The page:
Violin sonata in F major (HWV 370)

From Wikipedia, the free encyclopedia
Jump to: navigation, search

The Violin sonata in F major (HWV 370) is a work for violin and keyboard (harpsichord) that was originally thought to have been composed by George Frideric Handel. Modern scholars however believe it doubtful that the work was composed by Handel, and have labelled it as "spurious". The work is also referred to as Opus 1 No. 12, and was first published in 1732 by Walsh. Other catalogues of Handel's music have referred to the work as HG xxvii,42; and HHA iv/4,40.[1]

Both the Walsh edition and the Chrysander edition indicate that the work is for violin, and published it as Sonata XII.

Movements[edit]

The work consists of four movements:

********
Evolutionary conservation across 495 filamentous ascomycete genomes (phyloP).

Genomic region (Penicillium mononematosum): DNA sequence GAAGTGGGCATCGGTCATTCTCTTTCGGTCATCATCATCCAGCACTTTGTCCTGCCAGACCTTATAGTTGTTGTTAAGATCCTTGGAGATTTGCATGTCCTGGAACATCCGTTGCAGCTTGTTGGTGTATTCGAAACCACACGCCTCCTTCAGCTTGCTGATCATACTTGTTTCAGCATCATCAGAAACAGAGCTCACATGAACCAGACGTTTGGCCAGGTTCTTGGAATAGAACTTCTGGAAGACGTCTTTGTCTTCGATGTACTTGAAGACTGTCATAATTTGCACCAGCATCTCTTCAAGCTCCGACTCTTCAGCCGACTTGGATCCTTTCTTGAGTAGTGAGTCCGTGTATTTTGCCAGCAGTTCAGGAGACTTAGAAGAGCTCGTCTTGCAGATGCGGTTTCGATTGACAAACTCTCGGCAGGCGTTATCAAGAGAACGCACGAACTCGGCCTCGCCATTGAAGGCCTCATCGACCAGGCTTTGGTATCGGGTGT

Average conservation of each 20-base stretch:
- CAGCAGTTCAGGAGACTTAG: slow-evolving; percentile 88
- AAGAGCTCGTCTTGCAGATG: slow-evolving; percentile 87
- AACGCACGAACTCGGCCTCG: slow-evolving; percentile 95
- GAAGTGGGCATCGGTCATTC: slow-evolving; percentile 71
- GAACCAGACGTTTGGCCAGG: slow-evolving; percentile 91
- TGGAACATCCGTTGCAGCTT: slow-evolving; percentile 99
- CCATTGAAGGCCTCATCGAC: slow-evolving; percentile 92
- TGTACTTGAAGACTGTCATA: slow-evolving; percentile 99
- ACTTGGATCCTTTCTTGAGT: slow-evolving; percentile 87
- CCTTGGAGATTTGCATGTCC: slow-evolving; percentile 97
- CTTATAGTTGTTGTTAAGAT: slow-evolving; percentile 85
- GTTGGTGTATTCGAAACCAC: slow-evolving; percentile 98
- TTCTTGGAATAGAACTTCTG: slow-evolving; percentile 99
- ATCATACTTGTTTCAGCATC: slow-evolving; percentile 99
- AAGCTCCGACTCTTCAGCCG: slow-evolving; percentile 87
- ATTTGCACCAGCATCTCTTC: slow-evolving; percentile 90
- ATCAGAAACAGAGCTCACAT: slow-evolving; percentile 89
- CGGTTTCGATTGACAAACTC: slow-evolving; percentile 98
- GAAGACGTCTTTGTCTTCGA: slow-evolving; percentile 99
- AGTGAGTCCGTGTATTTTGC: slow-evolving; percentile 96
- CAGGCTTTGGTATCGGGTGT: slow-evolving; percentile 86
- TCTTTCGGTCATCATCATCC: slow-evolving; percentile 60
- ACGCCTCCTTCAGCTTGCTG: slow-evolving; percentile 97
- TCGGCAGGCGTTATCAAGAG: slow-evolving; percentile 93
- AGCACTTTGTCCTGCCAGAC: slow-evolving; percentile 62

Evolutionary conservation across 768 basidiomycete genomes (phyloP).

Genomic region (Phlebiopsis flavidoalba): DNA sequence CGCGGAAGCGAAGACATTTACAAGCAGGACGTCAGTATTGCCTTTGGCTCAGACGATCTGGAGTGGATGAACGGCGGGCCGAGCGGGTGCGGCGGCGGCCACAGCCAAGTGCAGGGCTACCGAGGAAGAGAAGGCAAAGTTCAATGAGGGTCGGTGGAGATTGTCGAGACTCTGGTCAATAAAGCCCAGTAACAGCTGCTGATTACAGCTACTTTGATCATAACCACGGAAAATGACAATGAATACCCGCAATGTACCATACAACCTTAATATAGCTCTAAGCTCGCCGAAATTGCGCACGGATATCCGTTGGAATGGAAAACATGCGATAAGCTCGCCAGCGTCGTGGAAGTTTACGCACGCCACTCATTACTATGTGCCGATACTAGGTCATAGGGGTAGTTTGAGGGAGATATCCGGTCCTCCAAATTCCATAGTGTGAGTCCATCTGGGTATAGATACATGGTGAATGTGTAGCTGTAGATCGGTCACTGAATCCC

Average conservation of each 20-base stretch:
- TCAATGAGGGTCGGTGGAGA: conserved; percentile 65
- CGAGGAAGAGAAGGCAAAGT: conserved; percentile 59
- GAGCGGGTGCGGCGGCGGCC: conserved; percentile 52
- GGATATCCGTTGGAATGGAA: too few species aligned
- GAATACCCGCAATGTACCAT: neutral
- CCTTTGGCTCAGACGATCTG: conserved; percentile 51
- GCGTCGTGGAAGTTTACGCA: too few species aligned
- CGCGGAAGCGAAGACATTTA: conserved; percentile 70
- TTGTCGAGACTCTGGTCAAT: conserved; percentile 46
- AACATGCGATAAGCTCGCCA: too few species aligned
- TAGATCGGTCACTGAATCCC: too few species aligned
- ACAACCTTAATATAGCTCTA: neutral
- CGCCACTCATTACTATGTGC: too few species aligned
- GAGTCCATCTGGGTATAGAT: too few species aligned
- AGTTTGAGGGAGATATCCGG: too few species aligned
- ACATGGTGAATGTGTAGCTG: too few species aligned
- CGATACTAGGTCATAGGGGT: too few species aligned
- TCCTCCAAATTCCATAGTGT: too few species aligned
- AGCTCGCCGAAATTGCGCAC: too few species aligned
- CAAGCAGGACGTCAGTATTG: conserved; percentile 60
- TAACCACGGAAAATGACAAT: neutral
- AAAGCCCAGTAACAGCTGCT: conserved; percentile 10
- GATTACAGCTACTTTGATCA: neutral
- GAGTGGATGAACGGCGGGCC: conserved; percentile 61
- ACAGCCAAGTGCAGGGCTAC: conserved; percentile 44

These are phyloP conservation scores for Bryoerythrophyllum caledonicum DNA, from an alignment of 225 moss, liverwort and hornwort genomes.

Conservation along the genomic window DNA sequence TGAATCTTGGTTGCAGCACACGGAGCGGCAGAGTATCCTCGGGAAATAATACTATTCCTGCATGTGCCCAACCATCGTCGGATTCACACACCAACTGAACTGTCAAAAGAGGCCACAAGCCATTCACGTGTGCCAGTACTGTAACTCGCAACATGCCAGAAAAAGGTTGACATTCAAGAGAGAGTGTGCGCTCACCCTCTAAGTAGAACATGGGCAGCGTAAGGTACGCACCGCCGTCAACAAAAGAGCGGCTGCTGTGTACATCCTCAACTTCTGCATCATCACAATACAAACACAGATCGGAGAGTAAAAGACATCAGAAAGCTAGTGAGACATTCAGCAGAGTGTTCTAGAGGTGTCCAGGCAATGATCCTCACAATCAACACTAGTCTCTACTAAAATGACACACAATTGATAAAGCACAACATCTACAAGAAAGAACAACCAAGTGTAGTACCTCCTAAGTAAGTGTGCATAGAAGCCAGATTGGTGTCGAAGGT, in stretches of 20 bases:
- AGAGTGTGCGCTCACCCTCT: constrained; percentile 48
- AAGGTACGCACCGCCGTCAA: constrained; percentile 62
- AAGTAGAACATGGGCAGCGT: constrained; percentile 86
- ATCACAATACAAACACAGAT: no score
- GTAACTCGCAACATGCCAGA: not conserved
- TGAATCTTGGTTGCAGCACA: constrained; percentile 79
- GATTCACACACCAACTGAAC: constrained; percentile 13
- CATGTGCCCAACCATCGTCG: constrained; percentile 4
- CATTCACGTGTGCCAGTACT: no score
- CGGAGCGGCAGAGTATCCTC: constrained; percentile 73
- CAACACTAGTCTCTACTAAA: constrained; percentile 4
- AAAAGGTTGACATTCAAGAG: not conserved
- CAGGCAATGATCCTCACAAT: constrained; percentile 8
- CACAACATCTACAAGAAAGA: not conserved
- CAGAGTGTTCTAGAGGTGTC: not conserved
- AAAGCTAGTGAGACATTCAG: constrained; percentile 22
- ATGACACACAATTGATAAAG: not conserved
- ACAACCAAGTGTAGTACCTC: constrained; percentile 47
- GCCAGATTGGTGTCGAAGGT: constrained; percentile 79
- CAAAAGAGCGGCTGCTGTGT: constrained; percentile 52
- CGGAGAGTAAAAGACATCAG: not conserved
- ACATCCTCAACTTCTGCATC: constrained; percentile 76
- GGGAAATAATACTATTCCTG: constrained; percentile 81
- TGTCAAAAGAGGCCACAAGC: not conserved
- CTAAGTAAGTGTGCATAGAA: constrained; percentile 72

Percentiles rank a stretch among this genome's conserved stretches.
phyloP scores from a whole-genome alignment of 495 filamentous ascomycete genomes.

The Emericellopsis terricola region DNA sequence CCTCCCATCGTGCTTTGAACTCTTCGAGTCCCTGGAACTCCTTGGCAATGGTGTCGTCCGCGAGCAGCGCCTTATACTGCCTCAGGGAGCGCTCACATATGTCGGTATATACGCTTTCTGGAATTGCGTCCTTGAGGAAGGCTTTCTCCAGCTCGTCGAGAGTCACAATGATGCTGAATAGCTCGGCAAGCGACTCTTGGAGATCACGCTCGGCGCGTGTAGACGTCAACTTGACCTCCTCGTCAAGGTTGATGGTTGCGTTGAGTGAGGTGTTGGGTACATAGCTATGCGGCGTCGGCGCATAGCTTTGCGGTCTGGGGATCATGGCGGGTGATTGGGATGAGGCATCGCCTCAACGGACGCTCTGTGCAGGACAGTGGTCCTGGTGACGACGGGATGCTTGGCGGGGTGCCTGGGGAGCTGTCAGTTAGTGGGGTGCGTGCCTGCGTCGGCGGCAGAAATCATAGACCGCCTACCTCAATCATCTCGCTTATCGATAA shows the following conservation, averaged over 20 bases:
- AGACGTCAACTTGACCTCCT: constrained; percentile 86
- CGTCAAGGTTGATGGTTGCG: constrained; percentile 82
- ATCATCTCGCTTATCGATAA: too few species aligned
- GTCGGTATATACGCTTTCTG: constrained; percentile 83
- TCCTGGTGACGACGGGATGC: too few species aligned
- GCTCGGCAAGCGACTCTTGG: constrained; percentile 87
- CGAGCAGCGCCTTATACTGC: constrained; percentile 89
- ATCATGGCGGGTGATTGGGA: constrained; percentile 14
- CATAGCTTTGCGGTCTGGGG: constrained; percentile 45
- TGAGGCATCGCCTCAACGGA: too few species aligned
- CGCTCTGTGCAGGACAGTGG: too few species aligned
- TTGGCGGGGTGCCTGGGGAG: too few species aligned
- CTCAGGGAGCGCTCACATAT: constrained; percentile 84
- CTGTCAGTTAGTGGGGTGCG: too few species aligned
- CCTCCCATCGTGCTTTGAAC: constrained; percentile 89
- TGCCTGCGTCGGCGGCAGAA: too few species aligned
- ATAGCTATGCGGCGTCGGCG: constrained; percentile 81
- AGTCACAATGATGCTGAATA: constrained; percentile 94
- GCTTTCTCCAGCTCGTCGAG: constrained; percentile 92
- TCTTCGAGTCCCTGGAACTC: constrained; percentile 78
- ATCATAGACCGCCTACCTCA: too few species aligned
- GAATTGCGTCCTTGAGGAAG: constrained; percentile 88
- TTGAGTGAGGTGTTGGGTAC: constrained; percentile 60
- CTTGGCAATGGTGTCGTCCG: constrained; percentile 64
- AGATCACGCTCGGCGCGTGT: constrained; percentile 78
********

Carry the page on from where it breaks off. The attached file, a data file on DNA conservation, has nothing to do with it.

Movement Type Key signature Time signature Bars Notes
1 Adagio F major 3/4 54
2 Allegro F major 4/4 44 Two sections (8 and 36 bars)—each with repeat markings.
3 Largo D minor 3/2 22 Two sections (8 and 14 bars)—each with repeat markings.
4 Allegro F major 4/4 52 Two sections (20 and 32 bars)—each with repeat markings. First section concludes, and second section begins in C major.

(Movements do not contain repeat markings unless indicated. The number of bars is taken from the Chrysander edition, and is the raw number in the manuscript—not including repeat markings.)

See also[edit]

References[edit]

  1. ^ Anthony Hicks. "Handel, George Frideric", The New Grove Dictionary of Music and Musicians, ed. S. Sadie and J. Tyrrell (London: Macmillan, 2001), x, 802.